Skip to main content

Everything Is in the Name – A URL Based Approach for Phishing Detection

Part of the Lecture Notes in Computer Science book series (LNSC,volume 11527)


Phishing attack, in which a user is tricked into revealing sensitive information on a spoofed website, is one of the most common threat to cybersecurity. Most modern web browsers counter phishing attacks using a blacklist of confirmed phishing URLs. However, one major disadvantage of the blacklist method is that it is ineffective against newly generated phishes. Machine learning based techniques that rely on features extracted from URL (e.g., URL length and bag-of-words) or web page (e.g., TF-IDF and form fields) are considered to be more effective in identifying new phishing attacks. The main benefit of using URL based features over page based features is that the machine learning model can classify new URLs on-the-fly even before the page is loaded by the web browser, thus avoiding other potential dangers such as drive-by download attacks and cryptojacking attacks.

In this work, we focus on improving the performance of URL based detection techniques. We show that, although a classifier trained on traditional bag-of-words features (tokenized using special characters) works well in many cases, it fails to recognize a very prevalent class of phishing URLs that combines a popular brand with one or more words (e.g., and among others. To overcome these flaws, we explore various alternative feature extraction techniques based on word segmentation and \(n-\)grams. We also construct and use a phishy-list of popular words that are highly indicative of phishing attacks. We verify the efficacy of each of these feature sets by training a logistic regression classifier on a large dataset consisting of 100,000 URLs. Our experimental results reveal that features based on word segmentation, phishy-list and numerical features (e.g., URL length) perform better than all other features, as measured by misclassification and false negative rates.


  • Phishing detection
  • Machine learning
  • Social engineering attacks

This is a preview of subscription content, access via your institution.

Buying options

USD   29.95
Price excludes VAT (USA)
  • Available as PDF
  • Read on any device
  • Instant download
  • Own it forever
USD   59.99
Price excludes VAT (USA)
  • Available as EPUB and PDF
  • Read on any device
  • Instant download
  • Own it forever
Softcover Book
USD   74.99
Price excludes VAT (USA)
  • Compact, lightweight edition
  • Dispatched in 3 to 5 business days
  • Free shipping worldwide - see info

Tax calculation will be finalised at checkout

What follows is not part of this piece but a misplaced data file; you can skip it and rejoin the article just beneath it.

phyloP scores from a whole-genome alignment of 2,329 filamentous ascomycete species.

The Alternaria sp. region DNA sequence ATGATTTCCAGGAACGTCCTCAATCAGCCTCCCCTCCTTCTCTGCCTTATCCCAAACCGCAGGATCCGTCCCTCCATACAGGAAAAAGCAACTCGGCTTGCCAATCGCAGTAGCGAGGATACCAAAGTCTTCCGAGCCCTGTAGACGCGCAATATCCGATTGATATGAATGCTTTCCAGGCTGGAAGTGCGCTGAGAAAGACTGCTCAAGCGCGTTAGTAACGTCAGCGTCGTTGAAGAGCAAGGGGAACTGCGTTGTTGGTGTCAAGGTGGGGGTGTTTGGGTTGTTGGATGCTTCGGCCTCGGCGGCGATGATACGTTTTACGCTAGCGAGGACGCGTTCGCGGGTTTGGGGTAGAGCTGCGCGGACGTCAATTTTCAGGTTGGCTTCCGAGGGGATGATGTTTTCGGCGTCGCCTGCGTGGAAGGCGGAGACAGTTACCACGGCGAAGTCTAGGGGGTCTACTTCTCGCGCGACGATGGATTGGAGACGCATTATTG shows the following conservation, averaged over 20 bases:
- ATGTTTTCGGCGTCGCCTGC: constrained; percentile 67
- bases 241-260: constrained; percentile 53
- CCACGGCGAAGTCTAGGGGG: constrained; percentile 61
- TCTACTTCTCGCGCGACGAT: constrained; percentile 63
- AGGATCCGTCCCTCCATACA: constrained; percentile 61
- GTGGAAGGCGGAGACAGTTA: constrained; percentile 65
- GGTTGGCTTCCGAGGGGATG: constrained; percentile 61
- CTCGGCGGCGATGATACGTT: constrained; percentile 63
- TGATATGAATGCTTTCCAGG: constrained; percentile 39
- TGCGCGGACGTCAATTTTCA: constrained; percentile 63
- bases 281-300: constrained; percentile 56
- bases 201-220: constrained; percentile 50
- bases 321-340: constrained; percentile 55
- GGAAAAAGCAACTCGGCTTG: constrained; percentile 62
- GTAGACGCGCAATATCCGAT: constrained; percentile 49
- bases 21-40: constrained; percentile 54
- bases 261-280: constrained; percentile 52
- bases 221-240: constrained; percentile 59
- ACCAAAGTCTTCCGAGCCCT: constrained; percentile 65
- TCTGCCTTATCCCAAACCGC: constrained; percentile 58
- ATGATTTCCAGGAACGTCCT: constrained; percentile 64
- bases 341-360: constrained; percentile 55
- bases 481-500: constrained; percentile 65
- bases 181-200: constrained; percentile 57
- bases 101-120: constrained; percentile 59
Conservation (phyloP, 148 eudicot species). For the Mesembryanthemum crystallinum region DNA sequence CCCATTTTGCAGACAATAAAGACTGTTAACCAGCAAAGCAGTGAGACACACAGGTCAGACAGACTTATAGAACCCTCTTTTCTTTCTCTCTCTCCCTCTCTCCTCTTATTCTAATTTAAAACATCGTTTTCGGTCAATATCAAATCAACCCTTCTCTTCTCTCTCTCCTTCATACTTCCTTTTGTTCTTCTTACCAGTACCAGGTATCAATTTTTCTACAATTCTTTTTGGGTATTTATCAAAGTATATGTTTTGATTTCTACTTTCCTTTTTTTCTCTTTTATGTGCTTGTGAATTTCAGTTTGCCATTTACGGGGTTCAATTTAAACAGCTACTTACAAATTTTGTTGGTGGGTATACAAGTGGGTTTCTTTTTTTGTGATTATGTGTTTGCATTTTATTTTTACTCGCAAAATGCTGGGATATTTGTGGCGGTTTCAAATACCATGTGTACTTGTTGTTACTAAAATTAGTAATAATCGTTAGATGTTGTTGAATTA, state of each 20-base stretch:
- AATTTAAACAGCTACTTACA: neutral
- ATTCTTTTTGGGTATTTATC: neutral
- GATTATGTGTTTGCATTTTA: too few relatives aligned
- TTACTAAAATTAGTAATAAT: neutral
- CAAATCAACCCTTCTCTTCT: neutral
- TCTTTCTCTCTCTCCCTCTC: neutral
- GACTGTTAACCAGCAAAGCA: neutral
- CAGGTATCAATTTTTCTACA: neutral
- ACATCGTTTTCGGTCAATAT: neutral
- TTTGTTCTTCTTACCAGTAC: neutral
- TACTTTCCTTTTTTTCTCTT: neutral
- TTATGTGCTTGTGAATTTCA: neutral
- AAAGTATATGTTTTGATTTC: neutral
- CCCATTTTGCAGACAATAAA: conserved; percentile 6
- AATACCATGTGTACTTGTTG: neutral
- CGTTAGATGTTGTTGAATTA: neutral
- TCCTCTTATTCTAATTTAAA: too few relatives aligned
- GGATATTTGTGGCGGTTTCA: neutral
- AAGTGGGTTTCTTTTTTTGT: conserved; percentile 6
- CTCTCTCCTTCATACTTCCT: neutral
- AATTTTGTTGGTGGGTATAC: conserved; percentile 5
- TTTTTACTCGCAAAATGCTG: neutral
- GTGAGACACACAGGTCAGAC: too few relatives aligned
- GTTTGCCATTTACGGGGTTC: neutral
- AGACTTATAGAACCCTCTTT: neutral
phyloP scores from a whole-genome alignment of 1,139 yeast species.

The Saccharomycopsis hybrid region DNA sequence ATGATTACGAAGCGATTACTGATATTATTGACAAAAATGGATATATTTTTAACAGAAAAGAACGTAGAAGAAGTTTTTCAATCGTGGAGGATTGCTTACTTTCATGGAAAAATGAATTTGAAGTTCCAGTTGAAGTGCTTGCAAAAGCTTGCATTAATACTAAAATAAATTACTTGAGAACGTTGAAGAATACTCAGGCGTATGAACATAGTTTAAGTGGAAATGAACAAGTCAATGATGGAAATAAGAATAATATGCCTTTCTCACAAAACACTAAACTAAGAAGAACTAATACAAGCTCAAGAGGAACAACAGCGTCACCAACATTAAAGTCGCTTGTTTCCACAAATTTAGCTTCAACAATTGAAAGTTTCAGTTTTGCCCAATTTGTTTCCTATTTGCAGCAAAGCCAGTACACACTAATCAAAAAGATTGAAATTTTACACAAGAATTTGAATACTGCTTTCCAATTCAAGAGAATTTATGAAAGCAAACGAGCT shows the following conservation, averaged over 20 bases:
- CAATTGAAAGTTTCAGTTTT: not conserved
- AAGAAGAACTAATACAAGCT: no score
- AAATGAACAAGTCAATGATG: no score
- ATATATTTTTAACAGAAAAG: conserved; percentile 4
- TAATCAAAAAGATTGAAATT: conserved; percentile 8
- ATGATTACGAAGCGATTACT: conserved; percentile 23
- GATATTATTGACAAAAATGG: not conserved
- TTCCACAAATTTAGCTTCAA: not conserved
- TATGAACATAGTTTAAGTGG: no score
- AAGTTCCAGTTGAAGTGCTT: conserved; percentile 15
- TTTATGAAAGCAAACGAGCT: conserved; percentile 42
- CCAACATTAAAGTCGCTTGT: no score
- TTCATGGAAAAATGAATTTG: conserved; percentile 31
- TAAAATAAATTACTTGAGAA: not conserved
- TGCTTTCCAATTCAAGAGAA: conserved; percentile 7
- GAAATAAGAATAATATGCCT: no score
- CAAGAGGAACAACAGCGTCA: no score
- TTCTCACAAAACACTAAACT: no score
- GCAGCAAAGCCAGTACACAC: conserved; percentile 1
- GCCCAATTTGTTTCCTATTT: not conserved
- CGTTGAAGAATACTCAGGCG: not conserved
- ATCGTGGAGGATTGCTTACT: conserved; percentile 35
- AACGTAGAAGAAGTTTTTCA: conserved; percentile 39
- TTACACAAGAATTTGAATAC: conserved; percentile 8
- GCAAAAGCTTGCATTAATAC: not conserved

Purchases are for personal use only

Learn about institutional subscriptions


  1. APWG, February 2019.

  2. DMOZ, February 2019.

  3. Google Safe Browsing, February 2019.

  4. PhishTank, February 2019.

  5. Python Word Segmentation, February 2019.

  6. Alsharnouby, M., Alaca, F., Chiasson, S.: Why phishing still works: user strategies for combating phishing attacks. Int. J. Hum.-Comput. Stud. 82, 69–82 (2015)

    CrossRef  Google Scholar 

  7. Ardi, C., Heidemann, J.: Auntietuna: personalized content-based phishing detection. In: Proceedings of the NDSS Workshop on Usable Security. The Internet Society, San Diego, California, USA, February 2016.

  8. Canova, G., Volkamer, M., Bergmann, C., Reinheimer, B.: NoPhish app evaluation: lab and retention study. Internet Society, USEC (2015)

    Google Scholar 

  9. CJ, G., Pandit, S., Vaddepalli, S., Tupsamudre, H., Banahatti, V., Lodha, S.: Phishy - a serious game to train enterprise users on phishing awareness. In: Proceedings of the 2018 Annual Symposium on Computer-Human Interaction in Play Companion Extended Abstracts, CHI PLAY 2018, pp. 169–181. ACM, New York (2018).

  10. Dhamija, R., Tygar, J.D., Hearst, M.: Why phishing works. In: Proceedings of the SIGCHI Conference on Human Factors in Computing Systems, CHI 2006, pp. 581–590. ACM, New York (2006).

  11. Felt, A.P., et al.: Improving SSL warnings: comprehension and adherence. In: Proceedings of the 33rd Annual ACM Conference on Human Factors in Computing Systems, CHI 2015, pp. 2893–2902. ACM, New York (2015).

  12. Garera, S., Provos, N., Chew, M., Rubin, A.D.: A framework for detection and measurement of phishing attacks. In: Proceedings of the 2007 ACM Workshop on Recurring Malcode, WORM 2007, pp. 1–8. ACM, New York (2007).

  13. Hong, J.: The state of phishing attacks. Commun. ACM 55(1), 74–81 (2012).

    CrossRef  Google Scholar 

  14. Khonji, M., Iraqi, Y., Jones, A.: Phishing detection: a literature survey. IEEE Commun. Surv. Tutor. 15(4), 2091–2121 (2013).

    CrossRef  Google Scholar 

  15. Kintis, P., et al.: Hiding in plain sight: a longitudinal study of combosquatting abuse. In: Proceedings of the 2017 ACM SIGSAC Conference on Computer and Communications Security, CCS 2017, pp. 569–586. ACM, New York (2017).